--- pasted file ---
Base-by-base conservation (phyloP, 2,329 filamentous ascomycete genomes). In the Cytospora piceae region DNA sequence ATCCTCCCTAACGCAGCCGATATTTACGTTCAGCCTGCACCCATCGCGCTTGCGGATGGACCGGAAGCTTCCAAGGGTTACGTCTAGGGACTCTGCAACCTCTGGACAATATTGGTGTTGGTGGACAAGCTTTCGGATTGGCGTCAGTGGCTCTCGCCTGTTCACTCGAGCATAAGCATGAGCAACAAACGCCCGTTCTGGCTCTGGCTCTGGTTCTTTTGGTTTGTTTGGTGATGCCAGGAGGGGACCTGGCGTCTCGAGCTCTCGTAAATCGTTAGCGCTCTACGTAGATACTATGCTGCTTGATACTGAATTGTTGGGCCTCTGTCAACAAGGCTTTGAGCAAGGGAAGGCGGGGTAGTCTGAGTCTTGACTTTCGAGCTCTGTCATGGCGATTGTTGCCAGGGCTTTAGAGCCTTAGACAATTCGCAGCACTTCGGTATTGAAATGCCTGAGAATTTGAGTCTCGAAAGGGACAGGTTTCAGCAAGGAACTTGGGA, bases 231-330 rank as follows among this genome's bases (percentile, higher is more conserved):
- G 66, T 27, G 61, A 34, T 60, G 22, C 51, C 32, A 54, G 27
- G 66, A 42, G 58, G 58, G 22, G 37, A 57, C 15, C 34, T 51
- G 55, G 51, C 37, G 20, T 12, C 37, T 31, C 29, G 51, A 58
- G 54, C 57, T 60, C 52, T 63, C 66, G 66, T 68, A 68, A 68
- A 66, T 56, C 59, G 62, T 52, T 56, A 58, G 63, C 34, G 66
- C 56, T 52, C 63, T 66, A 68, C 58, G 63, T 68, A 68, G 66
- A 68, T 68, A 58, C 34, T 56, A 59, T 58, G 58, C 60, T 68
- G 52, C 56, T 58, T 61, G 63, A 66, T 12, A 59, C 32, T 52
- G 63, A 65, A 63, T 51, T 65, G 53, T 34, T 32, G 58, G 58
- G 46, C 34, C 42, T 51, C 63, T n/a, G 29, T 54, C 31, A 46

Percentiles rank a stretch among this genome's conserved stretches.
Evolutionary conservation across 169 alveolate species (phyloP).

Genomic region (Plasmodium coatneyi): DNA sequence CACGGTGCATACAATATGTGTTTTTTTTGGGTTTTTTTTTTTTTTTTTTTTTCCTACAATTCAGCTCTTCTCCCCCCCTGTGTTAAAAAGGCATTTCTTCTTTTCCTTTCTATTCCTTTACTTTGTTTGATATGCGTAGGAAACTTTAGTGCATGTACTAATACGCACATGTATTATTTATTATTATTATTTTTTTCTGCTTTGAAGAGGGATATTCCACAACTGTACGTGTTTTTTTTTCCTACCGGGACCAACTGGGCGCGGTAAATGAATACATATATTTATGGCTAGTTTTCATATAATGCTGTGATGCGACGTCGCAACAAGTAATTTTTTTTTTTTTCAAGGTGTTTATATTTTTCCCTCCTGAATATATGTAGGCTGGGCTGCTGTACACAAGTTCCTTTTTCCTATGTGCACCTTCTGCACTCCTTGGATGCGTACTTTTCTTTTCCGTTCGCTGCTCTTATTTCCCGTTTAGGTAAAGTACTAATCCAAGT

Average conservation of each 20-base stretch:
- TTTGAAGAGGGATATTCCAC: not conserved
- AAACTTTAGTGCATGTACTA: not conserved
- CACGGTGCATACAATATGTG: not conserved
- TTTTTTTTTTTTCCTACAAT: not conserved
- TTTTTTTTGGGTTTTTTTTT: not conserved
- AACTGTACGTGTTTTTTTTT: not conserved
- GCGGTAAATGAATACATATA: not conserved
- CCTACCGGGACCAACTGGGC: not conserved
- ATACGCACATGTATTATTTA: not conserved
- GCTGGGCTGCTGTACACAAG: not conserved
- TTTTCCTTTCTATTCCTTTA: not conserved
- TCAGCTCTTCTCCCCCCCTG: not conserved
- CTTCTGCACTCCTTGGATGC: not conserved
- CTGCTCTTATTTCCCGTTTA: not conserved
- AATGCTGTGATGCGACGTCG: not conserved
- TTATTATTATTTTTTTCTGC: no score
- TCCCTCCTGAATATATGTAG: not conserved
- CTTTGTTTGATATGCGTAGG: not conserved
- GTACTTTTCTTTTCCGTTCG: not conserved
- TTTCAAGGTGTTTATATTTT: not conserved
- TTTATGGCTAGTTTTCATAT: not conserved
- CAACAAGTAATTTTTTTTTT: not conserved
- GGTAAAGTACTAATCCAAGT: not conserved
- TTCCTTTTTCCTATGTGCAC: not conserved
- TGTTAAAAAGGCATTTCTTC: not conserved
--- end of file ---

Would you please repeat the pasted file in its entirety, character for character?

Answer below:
Base-by-base conservation (phyloP, 2,329 filamentous ascomycete genomes). In the Cytospora piceae region DNA sequence ATCCTCCCTAACGCAGCCGATATTTACGTTCAGCCTGCACCCATCGCGCTTGCGGATGGACCGGAAGCTTCCAAGGGTTACGTCTAGGGACTCTGCAACCTCTGGACAATATTGGTGTTGGTGGACAAGCTTTCGGATTGGCGTCAGTGGCTCTCGCCTGTTCACTCGAGCATAAGCATGAGCAACAAACGCCCGTTCTGGCTCTGGCTCTGGTTCTTTTGGTTTGTTTGGTGATGCCAGGAGGGGACCTGGCGTCTCGAGCTCTCGTAAATCGTTAGCGCTCTACGTAGATACTATGCTGCTTGATACTGAATTGTTGGGCCTCTGTCAACAAGGCTTTGAGCAAGGGAAGGCGGGGTAGTCTGAGTCTTGACTTTCGAGCTCTGTCATGGCGATTGTTGCCAGGGCTTTAGAGCCTTAGACAATTCGCAGCACTTCGGTATTGAAATGCCTGAGAATTTGAGTCTCGAAAGGGACAGGTTTCAGCAAGGAACTTGGGA, bases 231-330 rank as follows among this genome's bases (percentile, higher is more conserved):
- G 66, T 27, G 61, A 34, T 60, G 22, C 51, C 32, A 54, G 27
- G 66, A 42, G 58, G 58, G 22, G 37, A 57, C 15, C 34, T 51
- G 55, G 51, C 37, G 20, T 12, C 37, T 31, C 29, G 51, A 58
- G 54, C 57, T 60, C 52, T 63, C 66, G 66, T 68, A 68, A 68
- A 66, T 56, C 59, G 62, T 52, T 56, A 58, G 63, C 34, G 66
- C 56, T 52, C 63, T 66, A 68, C 58, G 63, T 68, A 68, G 66
- A 68, T 68, A 58, C 34, T 56, A 59, T 58, G 58, C 60, T 68
- G 52, C 56, T 58, T 61, G 63, A 66, T 12, A 59, C 32, T 52
- G 63, A 65, A 63, T 51, T 65, G 53, T 34, T 32, G 58, G 58
- G 46, C 34, C 42, T 51, C 63, T n/a, G 29, T 54, C 31, A 46

Percentiles rank a stretch among this genome's conserved stretches.
Evolutionary conservation across 169 alveolate species (phyloP).

Genomic region (Plasmodium coatneyi): DNA sequence CACGGTGCATACAATATGTGTTTTTTTTGGGTTTTTTTTTTTTTTTTTTTTTCCTACAATTCAGCTCTTCTCCCCCCCTGTGTTAAAAAGGCATTTCTTCTTTTCCTTTCTATTCCTTTACTTTGTTTGATATGCGTAGGAAACTTTAGTGCATGTACTAATACGCACATGTATTATTTATTATTATTATTTTTTTCTGCTTTGAAGAGGGATATTCCACAACTGTACGTGTTTTTTTTTCCTACCGGGACCAACTGGGCGCGGTAAATGAATACATATATTTATGGCTAGTTTTCATATAATGCTGTGATGCGACGTCGCAACAAGTAATTTTTTTTTTTTTCAAGGTGTTTATATTTTTCCCTCCTGAATATATGTAGGCTGGGCTGCTGTACACAAGTTCCTTTTTCCTATGTGCACCTTCTGCACTCCTTGGATGCGTACTTTTCTTTTCCGTTCGCTGCTCTTATTTCCCGTTTAGGTAAAGTACTAATCCAAGT

Average conservation of each 20-base stretch:
- TTTGAAGAGGGATATTCCAC: not conserved
- AAACTTTAGTGCATGTACTA: not conserved
- CACGGTGCATACAATATGTG: not conserved
- TTTTTTTTTTTTCCTACAAT: not conserved
- TTTTTTTTGGGTTTTTTTTT: not conserved
- AACTGTACGTGTTTTTTTTT: not conserved
- GCGGTAAATGAATACATATA: not conserved
- CCTACCGGGACCAACTGGGC: not conserved
- ATACGCACATGTATTATTTA: not conserved
- GCTGGGCTGCTGTACACAAG: not conserved
- TTTTCCTTTCTATTCCTTTA: not conserved
- TCAGCTCTTCTCCCCCCCTG: not conserved
- CTTCTGCACTCCTTGGATGC: not conserved
- CTGCTCTTATTTCCCGTTTA: not conserved
- AATGCTGTGATGCGACGTCG: not conserved
- TTATTATTATTTTTTTCTGC: no score
- TCCCTCCTGAATATATGTAG: not conserved
- CTTTGTTTGATATGCGTAGG: not conserved
- GTACTTTTCTTTTCCGTTCG: not conserved
- TTTCAAGGTGTTTATATTTT: not conserved
- TTTATGGCTAGTTTTCATAT: not conserved
- CAACAAGTAATTTTTTTTTT: not conserved
- GGTAAAGTACTAATCCAAGT: not conserved
- TTCCTTTTTCCTATGTGCAC: not conserved
- TGTTAAAAAGGCATTTCTTC: not conserved